TTL Value FAQs
How are TTLs used in databases?
In databases, TTLs are used to expire database records or data elements automatically. Functioning like an expiration date, TTL is the length of time data may remain in the database. Data can no longer be retrieved after it reaches its expiration timeout value, and it no longer appears in database statistics.
Documents stored in a database remain active by default unless a removal operation explicitly deletes them. For most scenarios, this is the desired behavior. However, for some use cases, it is more desirable to automatically dispose of older records or data elements and retain only the most recent data.
What databases support TTL?
Many databases support TTLs, including NoSQL databases such as ScyllaDB, Cassandra, and DynamoDB, or SQL RDBMS such as MySQL, Oracle, PostgreSQL, and SQL Server. TTLs are also frequently deployed in cache and storage systems such as RocksDB, Redis, and MyRocks.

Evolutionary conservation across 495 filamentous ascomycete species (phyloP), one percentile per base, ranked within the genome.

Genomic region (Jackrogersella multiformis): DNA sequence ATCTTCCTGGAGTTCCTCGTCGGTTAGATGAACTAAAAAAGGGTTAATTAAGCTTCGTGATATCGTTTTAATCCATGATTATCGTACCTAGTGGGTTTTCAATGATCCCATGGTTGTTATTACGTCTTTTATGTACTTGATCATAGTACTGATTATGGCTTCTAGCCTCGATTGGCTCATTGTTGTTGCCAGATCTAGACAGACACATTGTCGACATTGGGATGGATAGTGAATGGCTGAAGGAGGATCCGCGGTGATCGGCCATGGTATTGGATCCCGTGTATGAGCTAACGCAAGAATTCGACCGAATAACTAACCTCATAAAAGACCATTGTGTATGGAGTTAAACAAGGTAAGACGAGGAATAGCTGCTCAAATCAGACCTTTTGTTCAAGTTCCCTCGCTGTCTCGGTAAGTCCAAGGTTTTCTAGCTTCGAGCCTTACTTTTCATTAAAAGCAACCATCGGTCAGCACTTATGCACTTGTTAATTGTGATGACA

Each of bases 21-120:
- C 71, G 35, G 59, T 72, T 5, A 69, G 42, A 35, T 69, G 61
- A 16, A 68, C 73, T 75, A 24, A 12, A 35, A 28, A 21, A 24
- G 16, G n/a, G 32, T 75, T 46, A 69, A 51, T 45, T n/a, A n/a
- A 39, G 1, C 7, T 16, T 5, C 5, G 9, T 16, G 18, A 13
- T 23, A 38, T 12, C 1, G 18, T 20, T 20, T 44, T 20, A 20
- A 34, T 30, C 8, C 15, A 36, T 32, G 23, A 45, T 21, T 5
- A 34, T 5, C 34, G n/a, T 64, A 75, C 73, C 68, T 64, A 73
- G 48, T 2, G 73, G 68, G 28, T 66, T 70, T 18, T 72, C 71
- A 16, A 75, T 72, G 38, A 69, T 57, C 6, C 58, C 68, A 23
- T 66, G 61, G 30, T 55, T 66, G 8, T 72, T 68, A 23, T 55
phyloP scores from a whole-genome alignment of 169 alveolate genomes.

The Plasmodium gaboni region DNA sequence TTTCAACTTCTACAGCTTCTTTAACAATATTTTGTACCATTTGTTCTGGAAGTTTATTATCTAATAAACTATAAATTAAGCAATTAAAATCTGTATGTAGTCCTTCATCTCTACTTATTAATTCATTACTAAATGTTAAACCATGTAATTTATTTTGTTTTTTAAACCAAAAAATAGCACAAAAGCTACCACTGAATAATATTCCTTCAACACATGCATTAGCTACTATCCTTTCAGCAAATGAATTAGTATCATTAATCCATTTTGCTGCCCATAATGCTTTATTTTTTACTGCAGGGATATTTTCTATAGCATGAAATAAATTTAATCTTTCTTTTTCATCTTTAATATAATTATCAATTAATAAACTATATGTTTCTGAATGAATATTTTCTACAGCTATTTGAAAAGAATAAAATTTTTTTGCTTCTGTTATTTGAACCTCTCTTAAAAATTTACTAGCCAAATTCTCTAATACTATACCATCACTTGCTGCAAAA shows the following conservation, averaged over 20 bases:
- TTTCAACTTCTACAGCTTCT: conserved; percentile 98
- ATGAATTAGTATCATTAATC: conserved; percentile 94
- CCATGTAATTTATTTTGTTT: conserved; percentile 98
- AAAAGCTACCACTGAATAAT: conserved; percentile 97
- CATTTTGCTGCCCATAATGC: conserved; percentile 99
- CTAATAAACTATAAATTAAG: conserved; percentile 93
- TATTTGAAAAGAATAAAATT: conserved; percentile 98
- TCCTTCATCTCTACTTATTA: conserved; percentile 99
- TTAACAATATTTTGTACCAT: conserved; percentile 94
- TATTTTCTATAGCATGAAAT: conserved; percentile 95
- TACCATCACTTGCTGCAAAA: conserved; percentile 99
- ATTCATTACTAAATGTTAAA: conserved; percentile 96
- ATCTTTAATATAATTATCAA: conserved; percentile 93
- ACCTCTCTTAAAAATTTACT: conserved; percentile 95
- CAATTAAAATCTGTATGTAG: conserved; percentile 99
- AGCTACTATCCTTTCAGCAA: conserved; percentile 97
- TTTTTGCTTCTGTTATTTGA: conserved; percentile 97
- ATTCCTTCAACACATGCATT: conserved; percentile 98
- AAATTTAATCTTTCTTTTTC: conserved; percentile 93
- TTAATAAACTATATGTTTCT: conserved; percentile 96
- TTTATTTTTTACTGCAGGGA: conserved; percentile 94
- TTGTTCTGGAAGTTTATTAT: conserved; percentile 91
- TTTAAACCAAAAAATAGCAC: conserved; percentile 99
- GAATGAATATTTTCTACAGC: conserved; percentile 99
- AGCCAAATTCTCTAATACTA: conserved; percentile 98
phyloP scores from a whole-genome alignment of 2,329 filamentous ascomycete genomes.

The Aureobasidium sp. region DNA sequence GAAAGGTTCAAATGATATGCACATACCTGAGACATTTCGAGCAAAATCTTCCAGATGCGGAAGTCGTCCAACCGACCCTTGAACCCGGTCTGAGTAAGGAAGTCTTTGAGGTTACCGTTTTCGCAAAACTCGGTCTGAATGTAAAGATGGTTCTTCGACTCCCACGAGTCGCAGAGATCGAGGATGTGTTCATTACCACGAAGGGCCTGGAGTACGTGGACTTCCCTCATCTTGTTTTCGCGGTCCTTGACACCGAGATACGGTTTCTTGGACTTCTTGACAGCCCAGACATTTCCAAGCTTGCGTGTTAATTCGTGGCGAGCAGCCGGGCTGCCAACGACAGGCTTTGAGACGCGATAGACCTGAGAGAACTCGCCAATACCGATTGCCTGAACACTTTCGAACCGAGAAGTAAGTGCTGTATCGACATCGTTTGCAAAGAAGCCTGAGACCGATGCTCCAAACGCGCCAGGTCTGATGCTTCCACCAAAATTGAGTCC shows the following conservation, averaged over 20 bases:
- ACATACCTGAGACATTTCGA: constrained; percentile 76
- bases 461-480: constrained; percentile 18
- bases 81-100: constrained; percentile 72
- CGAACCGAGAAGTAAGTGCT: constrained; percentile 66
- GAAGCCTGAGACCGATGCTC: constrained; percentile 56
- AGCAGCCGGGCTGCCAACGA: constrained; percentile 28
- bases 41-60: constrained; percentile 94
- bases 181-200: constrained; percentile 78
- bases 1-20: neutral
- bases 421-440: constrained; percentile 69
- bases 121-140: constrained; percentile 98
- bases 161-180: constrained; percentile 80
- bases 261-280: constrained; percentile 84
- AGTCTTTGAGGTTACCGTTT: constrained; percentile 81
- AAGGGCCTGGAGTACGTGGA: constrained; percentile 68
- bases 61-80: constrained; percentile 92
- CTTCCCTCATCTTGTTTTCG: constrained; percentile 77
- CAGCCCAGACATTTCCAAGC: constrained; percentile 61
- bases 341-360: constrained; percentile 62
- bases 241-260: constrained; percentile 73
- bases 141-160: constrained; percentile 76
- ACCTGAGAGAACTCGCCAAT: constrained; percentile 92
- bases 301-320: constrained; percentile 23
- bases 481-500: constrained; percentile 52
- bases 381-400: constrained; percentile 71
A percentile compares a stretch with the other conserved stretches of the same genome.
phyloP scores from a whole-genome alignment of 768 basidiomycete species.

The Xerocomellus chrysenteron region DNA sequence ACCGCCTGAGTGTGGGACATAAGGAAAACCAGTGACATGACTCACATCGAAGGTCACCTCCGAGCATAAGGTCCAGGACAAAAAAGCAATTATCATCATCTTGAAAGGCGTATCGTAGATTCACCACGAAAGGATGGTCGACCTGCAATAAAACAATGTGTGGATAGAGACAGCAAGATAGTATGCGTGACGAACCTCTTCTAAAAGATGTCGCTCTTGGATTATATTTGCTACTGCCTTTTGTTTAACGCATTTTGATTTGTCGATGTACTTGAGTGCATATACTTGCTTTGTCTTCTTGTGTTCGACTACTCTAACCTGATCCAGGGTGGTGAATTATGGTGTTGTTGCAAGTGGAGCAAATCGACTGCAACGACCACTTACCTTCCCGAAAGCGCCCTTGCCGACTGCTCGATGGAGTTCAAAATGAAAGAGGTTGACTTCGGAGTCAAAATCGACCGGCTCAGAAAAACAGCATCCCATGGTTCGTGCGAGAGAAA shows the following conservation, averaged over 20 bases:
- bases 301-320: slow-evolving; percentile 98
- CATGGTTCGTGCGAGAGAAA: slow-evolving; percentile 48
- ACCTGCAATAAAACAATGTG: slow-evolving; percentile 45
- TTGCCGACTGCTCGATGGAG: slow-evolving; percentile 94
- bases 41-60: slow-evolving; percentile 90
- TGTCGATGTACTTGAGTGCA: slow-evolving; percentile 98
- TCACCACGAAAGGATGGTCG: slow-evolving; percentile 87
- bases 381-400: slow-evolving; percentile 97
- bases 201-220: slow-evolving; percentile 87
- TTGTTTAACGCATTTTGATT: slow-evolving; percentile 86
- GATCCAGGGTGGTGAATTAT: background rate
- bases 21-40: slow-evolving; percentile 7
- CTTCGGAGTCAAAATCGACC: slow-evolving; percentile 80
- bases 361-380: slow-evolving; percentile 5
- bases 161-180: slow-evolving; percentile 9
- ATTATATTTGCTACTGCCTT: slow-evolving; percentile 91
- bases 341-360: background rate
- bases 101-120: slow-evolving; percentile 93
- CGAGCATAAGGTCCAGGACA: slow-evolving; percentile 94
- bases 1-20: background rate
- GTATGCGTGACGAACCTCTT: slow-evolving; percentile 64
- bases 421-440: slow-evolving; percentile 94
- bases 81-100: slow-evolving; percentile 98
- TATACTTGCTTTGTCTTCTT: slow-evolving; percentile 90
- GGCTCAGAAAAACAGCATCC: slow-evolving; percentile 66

Does ScyllaDB offer options for setting TTL value?
In ScyllaDB, TTL for its Cassandra Query Language (CQL) interface can be set based on a number of seconds. It can be set for an entire row — deleting it entirely — or for a specific value per column for a non-primary key column.
The default TTL value is null, so the data will not expire — just define the TTL value when creating the table using the default_time_to_live feature. This behavior is similar to Apache Cassandra’s use of TTLs.
In addition, TTL can be set in ScyllaDB for data stored in Change Data Capture (CDC) log tables by using the cdc$ttl setting. This prevents the CDC tables from filling up your storage. Apache Cassandra manages CDC very differently and lacks this TTL feature for its CDC implementation.
Aside from this, the DynamoDB-compatible interface for ScyllaDB, known as Alternator, uses a different form of TTL. These TTLs are set at the attribute name level. Expirations in Alternator also have a deletion delay of up to 48 hours; by default, it is set to 24 hours. Since the Alternator interface is unique to ScyllaDB, Apache Cassandra has no comparable setting.